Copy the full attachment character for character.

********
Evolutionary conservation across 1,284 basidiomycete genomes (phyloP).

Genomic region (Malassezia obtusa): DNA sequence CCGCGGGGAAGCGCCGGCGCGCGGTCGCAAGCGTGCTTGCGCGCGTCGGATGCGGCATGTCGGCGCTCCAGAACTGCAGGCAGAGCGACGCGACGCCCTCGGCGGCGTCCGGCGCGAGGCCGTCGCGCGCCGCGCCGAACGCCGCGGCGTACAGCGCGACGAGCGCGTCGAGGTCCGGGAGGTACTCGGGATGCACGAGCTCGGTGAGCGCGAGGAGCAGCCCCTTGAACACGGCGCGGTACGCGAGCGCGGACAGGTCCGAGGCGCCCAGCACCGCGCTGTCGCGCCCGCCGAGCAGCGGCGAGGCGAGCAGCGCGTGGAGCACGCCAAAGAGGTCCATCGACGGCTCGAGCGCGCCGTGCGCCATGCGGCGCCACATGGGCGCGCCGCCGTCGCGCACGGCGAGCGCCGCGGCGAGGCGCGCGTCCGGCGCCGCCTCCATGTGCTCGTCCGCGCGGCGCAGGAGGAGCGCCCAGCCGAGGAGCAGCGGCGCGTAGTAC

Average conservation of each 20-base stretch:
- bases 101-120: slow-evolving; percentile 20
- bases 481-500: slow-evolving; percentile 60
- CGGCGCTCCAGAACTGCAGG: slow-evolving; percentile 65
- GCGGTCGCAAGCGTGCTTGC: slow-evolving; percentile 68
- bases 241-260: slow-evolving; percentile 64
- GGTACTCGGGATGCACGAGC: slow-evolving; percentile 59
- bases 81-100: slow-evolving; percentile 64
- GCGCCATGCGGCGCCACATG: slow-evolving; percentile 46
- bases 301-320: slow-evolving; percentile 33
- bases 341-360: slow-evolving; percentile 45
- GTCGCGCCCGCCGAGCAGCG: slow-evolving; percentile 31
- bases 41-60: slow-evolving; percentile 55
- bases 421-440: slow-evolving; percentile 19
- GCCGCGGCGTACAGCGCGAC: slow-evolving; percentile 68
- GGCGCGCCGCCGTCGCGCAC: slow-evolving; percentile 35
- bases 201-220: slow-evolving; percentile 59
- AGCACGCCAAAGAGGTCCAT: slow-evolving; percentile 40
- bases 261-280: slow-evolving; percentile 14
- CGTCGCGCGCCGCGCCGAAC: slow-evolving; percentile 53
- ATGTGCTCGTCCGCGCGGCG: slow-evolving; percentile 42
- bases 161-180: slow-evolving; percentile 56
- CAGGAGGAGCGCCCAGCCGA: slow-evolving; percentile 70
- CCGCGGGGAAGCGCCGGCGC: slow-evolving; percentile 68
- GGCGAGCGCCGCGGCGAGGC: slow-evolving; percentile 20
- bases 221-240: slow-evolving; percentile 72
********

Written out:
Evolutionary conservation across 1,284 basidiomycete genomes (phyloP).

Genomic region (Malassezia obtusa): DNA sequence CCGCGGGGAAGCGCCGGCGCGCGGTCGCAAGCGTGCTTGCGCGCGTCGGATGCGGCATGTCGGCGCTCCAGAACTGCAGGCAGAGCGACGCGACGCCCTCGGCGGCGTCCGGCGCGAGGCCGTCGCGCGCCGCGCCGAACGCCGCGGCGTACAGCGCGACGAGCGCGTCGAGGTCCGGGAGGTACTCGGGATGCACGAGCTCGGTGAGCGCGAGGAGCAGCCCCTTGAACACGGCGCGGTACGCGAGCGCGGACAGGTCCGAGGCGCCCAGCACCGCGCTGTCGCGCCCGCCGAGCAGCGGCGAGGCGAGCAGCGCGTGGAGCACGCCAAAGAGGTCCATCGACGGCTCGAGCGCGCCGTGCGCCATGCGGCGCCACATGGGCGCGCCGCCGTCGCGCACGGCGAGCGCCGCGGCGAGGCGCGCGTCCGGCGCCGCCTCCATGTGCTCGTCCGCGCGGCGCAGGAGGAGCGCCCAGCCGAGGAGCAGCGGCGCGTAGTAC

Average conservation of each 20-base stretch:
- bases 101-120: slow-evolving; percentile 20
- bases 481-500: slow-evolving; percentile 60
- CGGCGCTCCAGAACTGCAGG: slow-evolving; percentile 65
- GCGGTCGCAAGCGTGCTTGC: slow-evolving; percentile 68
- bases 241-260: slow-evolving; percentile 64
- GGTACTCGGGATGCACGAGC: slow-evolving; percentile 59
- bases 81-100: slow-evolving; percentile 64
- GCGCCATGCGGCGCCACATG: slow-evolving; percentile 46
- bases 301-320: slow-evolving; percentile 33
- bases 341-360: slow-evolving; percentile 45
- GTCGCGCCCGCCGAGCAGCG: slow-evolving; percentile 31
- bases 41-60: slow-evolving; percentile 55
- bases 421-440: slow-evolving; percentile 19
- GCCGCGGCGTACAGCGCGAC: slow-evolving; percentile 68
- GGCGCGCCGCCGTCGCGCAC: slow-evolving; percentile 35
- bases 201-220: slow-evolving; percentile 59
- AGCACGCCAAAGAGGTCCAT: slow-evolving; percentile 40
- bases 261-280: slow-evolving; percentile 14
- CGTCGCGCGCCGCGCCGAAC: slow-evolving; percentile 53
- ATGTGCTCGTCCGCGCGGCG: slow-evolving; percentile 42
- bases 161-180: slow-evolving; percentile 56
- CAGGAGGAGCGCCCAGCCGA: slow-evolving; percentile 70
- CCGCGGGGAAGCGCCGGCGC: slow-evolving; percentile 68
- GGCGAGCGCCGCGGCGAGGC: slow-evolving; percentile 20
- bases 221-240: slow-evolving; percentile 72